Haley said ransom payments on individual’s computers used to be about $300, but that has now risen to an average of $500 to $700.

In the case of a medical facilities’ records, the hackers feel they can demand more due to the value of the data.

“If attackers think they can get more money, then they will,” he said.

At Hollywood Presbyterian, officials felt it was cheaper and more convenient to pay the 40 bitcoins (equivalent to $17,000) the attackers demanded.

“The quickest and most efficient way to restore our systems and administrative functions was to pay the ransom and obtain the decryption key. In the best interest of restoring normal operations, we did this,” explained the statement attributed to Allen Stefanek, the hospital’s president and chief executive officer.

Haley said Symantec, one of the leading firms for cyber security, recommends victims do not pay the ransom, even if it’s more expensive and time-consuming to fix the problem.

“You are simply giving money to criminals who will profit and then attack other people,” he said.

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Why Medical Facilities Are Vulnerable

Cracking into the computer systems of companies like Visa, MasterCard, or Apple is no easy task, even for a sophisticated cyber criminal.

Invading a medical center’s computer system is, comparatively, much easier.

For starters, data security is important to medical facilities but computer security may not necessarily be their forte.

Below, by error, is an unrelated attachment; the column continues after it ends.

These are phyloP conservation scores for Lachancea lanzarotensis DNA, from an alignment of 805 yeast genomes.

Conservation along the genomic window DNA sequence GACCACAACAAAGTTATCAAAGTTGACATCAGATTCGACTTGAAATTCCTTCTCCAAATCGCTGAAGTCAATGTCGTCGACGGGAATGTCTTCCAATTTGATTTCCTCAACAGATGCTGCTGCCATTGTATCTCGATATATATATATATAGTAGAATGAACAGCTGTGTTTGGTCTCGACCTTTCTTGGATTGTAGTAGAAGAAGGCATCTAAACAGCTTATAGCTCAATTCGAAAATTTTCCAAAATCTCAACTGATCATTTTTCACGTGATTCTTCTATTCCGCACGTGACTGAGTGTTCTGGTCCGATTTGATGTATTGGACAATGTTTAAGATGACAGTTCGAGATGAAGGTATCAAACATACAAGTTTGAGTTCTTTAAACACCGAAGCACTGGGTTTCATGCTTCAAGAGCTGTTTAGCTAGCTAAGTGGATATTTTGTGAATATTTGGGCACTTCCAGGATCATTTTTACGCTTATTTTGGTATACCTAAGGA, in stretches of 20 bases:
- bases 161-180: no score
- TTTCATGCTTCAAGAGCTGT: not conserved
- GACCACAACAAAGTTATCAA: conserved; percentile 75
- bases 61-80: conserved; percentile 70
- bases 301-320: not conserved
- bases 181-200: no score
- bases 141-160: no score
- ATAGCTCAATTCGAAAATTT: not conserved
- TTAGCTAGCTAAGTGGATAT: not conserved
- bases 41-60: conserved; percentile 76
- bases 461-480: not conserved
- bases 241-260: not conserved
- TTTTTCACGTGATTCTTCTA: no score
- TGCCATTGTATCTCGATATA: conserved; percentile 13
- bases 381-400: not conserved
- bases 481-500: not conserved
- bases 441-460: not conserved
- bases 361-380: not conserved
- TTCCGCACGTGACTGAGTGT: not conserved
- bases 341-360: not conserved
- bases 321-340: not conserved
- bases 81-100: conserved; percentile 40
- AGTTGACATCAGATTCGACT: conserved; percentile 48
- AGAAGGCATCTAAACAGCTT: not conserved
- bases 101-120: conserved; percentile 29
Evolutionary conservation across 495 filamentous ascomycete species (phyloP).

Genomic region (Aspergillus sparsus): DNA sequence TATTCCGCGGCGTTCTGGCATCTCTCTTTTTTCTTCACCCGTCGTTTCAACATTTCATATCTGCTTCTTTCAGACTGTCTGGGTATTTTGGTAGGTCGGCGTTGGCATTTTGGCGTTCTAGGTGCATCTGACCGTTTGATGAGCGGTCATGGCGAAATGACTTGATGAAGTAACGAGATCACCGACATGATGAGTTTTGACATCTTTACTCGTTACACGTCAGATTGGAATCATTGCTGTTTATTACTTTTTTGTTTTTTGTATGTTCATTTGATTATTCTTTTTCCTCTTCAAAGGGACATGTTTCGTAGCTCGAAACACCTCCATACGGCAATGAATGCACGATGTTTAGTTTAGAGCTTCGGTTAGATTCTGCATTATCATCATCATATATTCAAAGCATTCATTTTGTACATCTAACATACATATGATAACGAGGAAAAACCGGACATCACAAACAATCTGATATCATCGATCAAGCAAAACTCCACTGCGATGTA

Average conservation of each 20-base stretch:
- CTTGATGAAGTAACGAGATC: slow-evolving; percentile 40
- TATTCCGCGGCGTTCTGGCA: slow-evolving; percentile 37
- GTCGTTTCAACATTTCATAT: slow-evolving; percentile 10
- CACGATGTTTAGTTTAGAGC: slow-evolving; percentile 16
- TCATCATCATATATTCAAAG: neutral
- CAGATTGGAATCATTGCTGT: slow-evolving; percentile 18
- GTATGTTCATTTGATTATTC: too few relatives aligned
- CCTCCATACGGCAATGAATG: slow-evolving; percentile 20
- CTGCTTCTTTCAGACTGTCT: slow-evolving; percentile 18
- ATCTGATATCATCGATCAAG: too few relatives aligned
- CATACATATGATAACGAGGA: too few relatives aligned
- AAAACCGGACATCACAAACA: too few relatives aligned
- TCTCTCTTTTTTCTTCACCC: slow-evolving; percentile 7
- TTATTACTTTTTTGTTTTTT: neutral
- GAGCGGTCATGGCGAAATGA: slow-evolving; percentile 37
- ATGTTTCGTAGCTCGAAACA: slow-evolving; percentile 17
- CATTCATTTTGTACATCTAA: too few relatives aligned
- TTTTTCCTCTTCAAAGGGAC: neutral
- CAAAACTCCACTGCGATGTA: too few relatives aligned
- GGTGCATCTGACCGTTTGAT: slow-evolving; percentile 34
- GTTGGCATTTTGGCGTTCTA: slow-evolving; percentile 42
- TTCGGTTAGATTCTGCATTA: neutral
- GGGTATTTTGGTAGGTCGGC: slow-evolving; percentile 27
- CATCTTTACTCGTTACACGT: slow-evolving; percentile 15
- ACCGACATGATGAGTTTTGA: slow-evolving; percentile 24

“They can have a lot of equipment running old versions of software,” Haley said. “Their security procedures will definitely determine how vulnerable they are.”

In addition, hospitals and other medical institutions tend to employ large work forces. All it can take is for an employee to make a mistake.

In Hollywood Presbyterian’s case, Haley said, the cyber attack probably happened after one or more employees clicked on a link in a spam email or on an ad on a legitimate website.

The attacker’s malware then wove its way through the hospital’s computer network.

In its statement, Hollywood Presbyterian officials said the attack “did not affect the delivery and quality” of care given to patients at their 434-bed facility.

They added that there is “no evidence at this time that any patient or employee information” was improperly accessed.

According to media reports, hospital employees resorted to fax machines and landline telephones to conduct operations while their computers were locked up. Medical records were jotted down by pen and paper.

Although the Hollywood Presbyterian situation has been cleared up, the issue of computer security is an important one in the industry.

In a statement sent to Healthline, the American Hospital Association (AHA) said computer security is a high priority.

“Hospitals and health systems take seriously their obligation to protect patient data. We encourage them to be vigilant about new cyber risks,” Chantal Worzala, AHA’s vice president of health information and policy operations, said in the statement.

Haley said there are two simple ways for medical facilities as well as other companies and individuals to help protect their data.

One is to upgrade software security on their systems. The other is to back up data files on an external hard drive not directly connected to the main drive.

“It’s unfortunate that this happened, but it is a great wake-up call,” Haley said. “It shows that the consequences of not having proper security can be devastating.”